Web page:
Norse’s former chief legal officer Dennis Holbrook says drillers just can’t compete anymore using the drilling methods still allowed in New York.

The state Public Service Commission (PSC) has come under scrutiny in recent weeks with claims that there’s a lack of transparency in its proceedings.

The commission’s handling of plans for the future of two coal-fired power plants in upstate New York has been particularly criticized.

Opposing solutions for the Cayuga and Dunkirk power plants are being considered. The options are to either upgrade transmission lines or repower the facilities with natural gas.

Anti-fracking activists are also fighting New York’s efforts to lift a ban on small natural gas storage and fueling facilities. A public information session on the matter held in Syracuse on Wednesday became about the larger natural gas industry.

New York is the only state to ban small-scale natural gas storage. That came after a 1970s facility accident in New York City. Now, under efforts from the state Department of Environmental Conservation, new fueling stations for trucks could be built as early as next year.

A group opposed to the construction of a new north-south natural gas pipeline that would run from Binghamton to Syracuse is hoping to get its message to landowners along the route before the gas company does.

Millennium Pipeline Company this May proposed building the Upstate Pipeline which would connect three east-west pipelines already in operation.

Gas storage contoversy continues to simmer

Jul 22, 2013

It’s something few people think about, but all that natural gas --and other fossil fuels -- produced by hydrofracking has to be stored somewhere before it gets to the consumer. Often used for the job: underground salt caverns like the ones near Watkins Glen in the Finger Lakes. Now an out-of-state company wants to expand storage there, a plan some local residents call risky.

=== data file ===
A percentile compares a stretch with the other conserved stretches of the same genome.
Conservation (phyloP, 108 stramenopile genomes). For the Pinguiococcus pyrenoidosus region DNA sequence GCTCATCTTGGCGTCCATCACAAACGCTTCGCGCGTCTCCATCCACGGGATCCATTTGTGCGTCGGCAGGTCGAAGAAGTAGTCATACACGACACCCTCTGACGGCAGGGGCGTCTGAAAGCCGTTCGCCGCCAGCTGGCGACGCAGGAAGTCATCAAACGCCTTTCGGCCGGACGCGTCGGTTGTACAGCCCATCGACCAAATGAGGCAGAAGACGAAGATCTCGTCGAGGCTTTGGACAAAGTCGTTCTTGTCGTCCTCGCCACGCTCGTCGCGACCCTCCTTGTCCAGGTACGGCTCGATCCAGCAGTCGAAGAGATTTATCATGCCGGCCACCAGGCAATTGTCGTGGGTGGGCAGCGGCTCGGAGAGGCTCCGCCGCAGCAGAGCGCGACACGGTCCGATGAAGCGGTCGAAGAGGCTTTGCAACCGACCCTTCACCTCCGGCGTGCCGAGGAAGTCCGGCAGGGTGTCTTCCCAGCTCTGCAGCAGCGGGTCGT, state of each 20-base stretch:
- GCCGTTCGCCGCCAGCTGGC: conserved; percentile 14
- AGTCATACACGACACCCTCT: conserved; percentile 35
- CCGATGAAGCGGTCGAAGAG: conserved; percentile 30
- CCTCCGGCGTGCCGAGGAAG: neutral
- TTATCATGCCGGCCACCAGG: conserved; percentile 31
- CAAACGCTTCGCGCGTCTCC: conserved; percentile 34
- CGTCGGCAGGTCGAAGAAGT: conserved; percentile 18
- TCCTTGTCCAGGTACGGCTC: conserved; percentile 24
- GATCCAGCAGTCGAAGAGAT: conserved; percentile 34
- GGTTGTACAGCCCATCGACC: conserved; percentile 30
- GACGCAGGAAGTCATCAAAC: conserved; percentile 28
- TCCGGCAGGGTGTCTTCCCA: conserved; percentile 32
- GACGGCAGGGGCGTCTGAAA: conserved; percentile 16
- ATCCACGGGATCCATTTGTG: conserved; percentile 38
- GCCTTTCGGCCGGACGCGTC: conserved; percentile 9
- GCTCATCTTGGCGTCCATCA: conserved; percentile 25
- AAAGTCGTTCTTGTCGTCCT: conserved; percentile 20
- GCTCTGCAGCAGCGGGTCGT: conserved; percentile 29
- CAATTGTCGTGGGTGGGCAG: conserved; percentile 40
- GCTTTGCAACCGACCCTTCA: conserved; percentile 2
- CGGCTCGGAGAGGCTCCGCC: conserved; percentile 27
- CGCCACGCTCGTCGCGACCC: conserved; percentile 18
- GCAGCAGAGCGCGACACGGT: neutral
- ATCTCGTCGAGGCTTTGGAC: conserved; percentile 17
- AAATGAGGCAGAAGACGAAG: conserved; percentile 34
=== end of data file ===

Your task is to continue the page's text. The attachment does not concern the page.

About 100 environmental activists welcomed three of their own with singing that sounded like it was straight out of the civil rights movement last April, after they spent a week in jail.

Screenshot / Millennium Pipeline Company

An energy company is looking into building a natural gas pipeline from near Binghamton to the Syracuse area. Millennium Pipeline Company is currently soliciting feedback from natural gas suppliers about their proposal to connect three supply lines running east-west across upstate New York, with a north-south line.

Gas and Oil producer Lenape Resources has filed a note of appeal as part of an attempt to overturn a court decision made in March that allowed the town of Avon to maintain its moratorium on fracking. This is the third case of this kind in upstate New York.

Sarah Harris/Innovation Trail

People packed into the high school auditorium in Hinesburg, Vt. last week, to voice their opinions on a proposed natural gas pipeline before the Vermont Public Service Board.

A number of protestors were arrested for blockading the entrance to a natural gas storage facility in the Finger Lakes region early Monday.

At a public meeting in Hinesburg, Vt. last month, residents crowded into the town hall to ask questions about a natural gas pipeline that might be going through their community.  

Mark Ames wasn’t too happy. "I’m not interested in having a gas line either through in front of my house, 20 feet in front of my house, or behind my house, through my fields," he said.

The state’s environmental agency confirms it will miss a key deadline and delay approval of hydrofracking in New York once again. Anti-fracking forces see an opportunity in the new delay, while those waiting to benefit economically from the gas drilling process are feeling frustrated.

A return to normal winter weather means New Yorkers can expect to see a rise in their heating bills. Those using natural gas to heat their homes will see higher bills despite a 12 percent drop in pricing.

The Cuomo administration has announced two developments that could delay the start of hydrofracking in New York, and is leaving supporters and opponents with many unanswered questions.

New York State is poised to issue its final plans for regulating hydrofracking. But even with a decision imminent, there’s no guarantee this controversy will die down.

Instead, the fight will likely head to the courts.

A new study on managing wastewater produced by hydraulic fracturing finds the biggest risk of contamination to drinking water supplies occurs during the disposal process.

The report is by Stony Brook University and was published this month in the journal "Risk Analysis."